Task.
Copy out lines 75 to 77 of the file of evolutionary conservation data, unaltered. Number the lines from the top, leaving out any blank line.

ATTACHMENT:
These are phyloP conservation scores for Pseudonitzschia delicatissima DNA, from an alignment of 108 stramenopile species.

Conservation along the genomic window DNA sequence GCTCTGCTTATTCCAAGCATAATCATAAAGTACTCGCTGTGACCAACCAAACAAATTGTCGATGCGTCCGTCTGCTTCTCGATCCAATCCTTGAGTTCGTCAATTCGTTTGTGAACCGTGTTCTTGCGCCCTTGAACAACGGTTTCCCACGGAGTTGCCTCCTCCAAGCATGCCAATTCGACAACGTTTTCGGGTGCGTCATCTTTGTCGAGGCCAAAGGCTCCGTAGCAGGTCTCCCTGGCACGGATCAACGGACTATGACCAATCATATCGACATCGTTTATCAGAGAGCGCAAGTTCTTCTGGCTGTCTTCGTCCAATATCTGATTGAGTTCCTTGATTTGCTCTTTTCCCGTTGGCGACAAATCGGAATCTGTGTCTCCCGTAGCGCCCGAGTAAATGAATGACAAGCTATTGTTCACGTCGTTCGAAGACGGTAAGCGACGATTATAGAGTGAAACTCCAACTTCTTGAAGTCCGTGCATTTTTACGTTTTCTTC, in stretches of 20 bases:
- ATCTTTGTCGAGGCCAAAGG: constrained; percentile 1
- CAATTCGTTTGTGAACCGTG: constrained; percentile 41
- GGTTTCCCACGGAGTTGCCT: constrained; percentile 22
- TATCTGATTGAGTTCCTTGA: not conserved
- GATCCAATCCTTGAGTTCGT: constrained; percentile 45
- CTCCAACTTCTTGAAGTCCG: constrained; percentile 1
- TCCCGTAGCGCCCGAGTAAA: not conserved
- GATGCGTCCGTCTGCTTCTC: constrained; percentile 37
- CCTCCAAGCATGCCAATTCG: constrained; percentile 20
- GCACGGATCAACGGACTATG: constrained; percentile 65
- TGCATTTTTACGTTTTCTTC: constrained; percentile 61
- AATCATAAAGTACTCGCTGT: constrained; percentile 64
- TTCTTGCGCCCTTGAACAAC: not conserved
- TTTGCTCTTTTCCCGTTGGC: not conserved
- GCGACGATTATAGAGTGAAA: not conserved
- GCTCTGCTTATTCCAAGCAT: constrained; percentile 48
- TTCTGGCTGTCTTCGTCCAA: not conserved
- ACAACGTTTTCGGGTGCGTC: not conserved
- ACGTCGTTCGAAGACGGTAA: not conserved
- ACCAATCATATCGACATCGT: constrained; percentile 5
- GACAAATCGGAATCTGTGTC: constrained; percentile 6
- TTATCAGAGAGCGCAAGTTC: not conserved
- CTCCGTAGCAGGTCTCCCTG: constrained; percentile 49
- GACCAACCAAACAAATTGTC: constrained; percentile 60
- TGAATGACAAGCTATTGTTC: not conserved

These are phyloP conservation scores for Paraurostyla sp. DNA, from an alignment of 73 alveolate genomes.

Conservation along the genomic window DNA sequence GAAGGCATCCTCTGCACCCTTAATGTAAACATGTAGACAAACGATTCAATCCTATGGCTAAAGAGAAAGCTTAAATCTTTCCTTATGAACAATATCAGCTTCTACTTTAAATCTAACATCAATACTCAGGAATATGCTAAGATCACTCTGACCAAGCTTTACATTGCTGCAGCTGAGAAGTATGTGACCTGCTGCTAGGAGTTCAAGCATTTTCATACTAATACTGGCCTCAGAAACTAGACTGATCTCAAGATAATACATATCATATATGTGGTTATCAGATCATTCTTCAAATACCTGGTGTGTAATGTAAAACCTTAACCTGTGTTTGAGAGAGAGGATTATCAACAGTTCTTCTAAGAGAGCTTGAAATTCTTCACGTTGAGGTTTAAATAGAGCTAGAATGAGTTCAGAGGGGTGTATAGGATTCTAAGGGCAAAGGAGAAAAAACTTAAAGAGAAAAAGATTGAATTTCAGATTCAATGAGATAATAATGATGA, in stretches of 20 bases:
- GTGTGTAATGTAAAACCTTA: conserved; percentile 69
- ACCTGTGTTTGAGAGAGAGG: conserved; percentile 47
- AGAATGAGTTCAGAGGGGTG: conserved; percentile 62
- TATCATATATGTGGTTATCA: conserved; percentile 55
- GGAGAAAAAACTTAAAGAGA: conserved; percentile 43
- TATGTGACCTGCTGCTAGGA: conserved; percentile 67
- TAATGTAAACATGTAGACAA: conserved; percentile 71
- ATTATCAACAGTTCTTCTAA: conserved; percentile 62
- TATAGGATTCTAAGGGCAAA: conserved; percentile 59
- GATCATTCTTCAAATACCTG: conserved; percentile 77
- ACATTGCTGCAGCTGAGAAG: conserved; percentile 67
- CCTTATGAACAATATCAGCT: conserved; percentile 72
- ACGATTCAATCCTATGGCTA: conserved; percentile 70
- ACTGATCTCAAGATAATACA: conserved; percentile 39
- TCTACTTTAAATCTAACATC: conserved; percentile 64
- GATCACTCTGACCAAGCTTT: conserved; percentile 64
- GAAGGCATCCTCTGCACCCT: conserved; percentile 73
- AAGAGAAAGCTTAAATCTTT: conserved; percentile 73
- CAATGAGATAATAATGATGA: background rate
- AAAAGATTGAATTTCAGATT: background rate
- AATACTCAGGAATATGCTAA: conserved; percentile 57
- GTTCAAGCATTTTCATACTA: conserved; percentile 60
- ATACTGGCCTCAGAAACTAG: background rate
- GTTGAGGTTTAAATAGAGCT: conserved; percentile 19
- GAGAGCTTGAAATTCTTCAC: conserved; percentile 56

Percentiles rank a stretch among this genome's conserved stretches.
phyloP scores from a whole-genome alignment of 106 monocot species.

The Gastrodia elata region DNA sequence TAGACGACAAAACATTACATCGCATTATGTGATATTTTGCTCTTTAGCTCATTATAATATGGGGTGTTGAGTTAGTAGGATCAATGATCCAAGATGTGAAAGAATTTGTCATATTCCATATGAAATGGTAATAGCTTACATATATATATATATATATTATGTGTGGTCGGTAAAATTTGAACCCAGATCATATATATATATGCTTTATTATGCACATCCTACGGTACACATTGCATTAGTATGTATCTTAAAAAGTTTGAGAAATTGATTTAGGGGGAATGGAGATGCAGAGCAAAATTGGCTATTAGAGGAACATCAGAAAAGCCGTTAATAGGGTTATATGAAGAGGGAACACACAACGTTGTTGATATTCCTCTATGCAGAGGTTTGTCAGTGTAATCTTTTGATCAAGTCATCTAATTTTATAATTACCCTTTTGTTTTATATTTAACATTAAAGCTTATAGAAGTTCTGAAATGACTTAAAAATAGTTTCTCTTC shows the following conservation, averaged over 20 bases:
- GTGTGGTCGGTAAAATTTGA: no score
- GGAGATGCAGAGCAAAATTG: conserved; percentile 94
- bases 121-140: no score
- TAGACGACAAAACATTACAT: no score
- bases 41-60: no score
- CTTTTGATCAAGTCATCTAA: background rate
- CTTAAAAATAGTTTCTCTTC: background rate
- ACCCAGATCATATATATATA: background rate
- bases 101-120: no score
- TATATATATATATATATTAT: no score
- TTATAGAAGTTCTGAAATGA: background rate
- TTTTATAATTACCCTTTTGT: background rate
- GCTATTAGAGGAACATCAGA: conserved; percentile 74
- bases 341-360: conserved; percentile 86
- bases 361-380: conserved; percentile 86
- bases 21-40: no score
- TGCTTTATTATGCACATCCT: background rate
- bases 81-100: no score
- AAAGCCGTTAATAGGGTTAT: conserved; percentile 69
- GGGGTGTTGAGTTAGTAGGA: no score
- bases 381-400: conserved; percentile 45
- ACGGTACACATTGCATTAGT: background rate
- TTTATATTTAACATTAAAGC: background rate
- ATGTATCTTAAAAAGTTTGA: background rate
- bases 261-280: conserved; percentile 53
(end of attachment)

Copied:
- bases 81-100: no score
- AAAGCCGTTAATAGGGTTAT: conserved; percentile 69
- GGGGTGTTGAGTTAGTAGGA: no score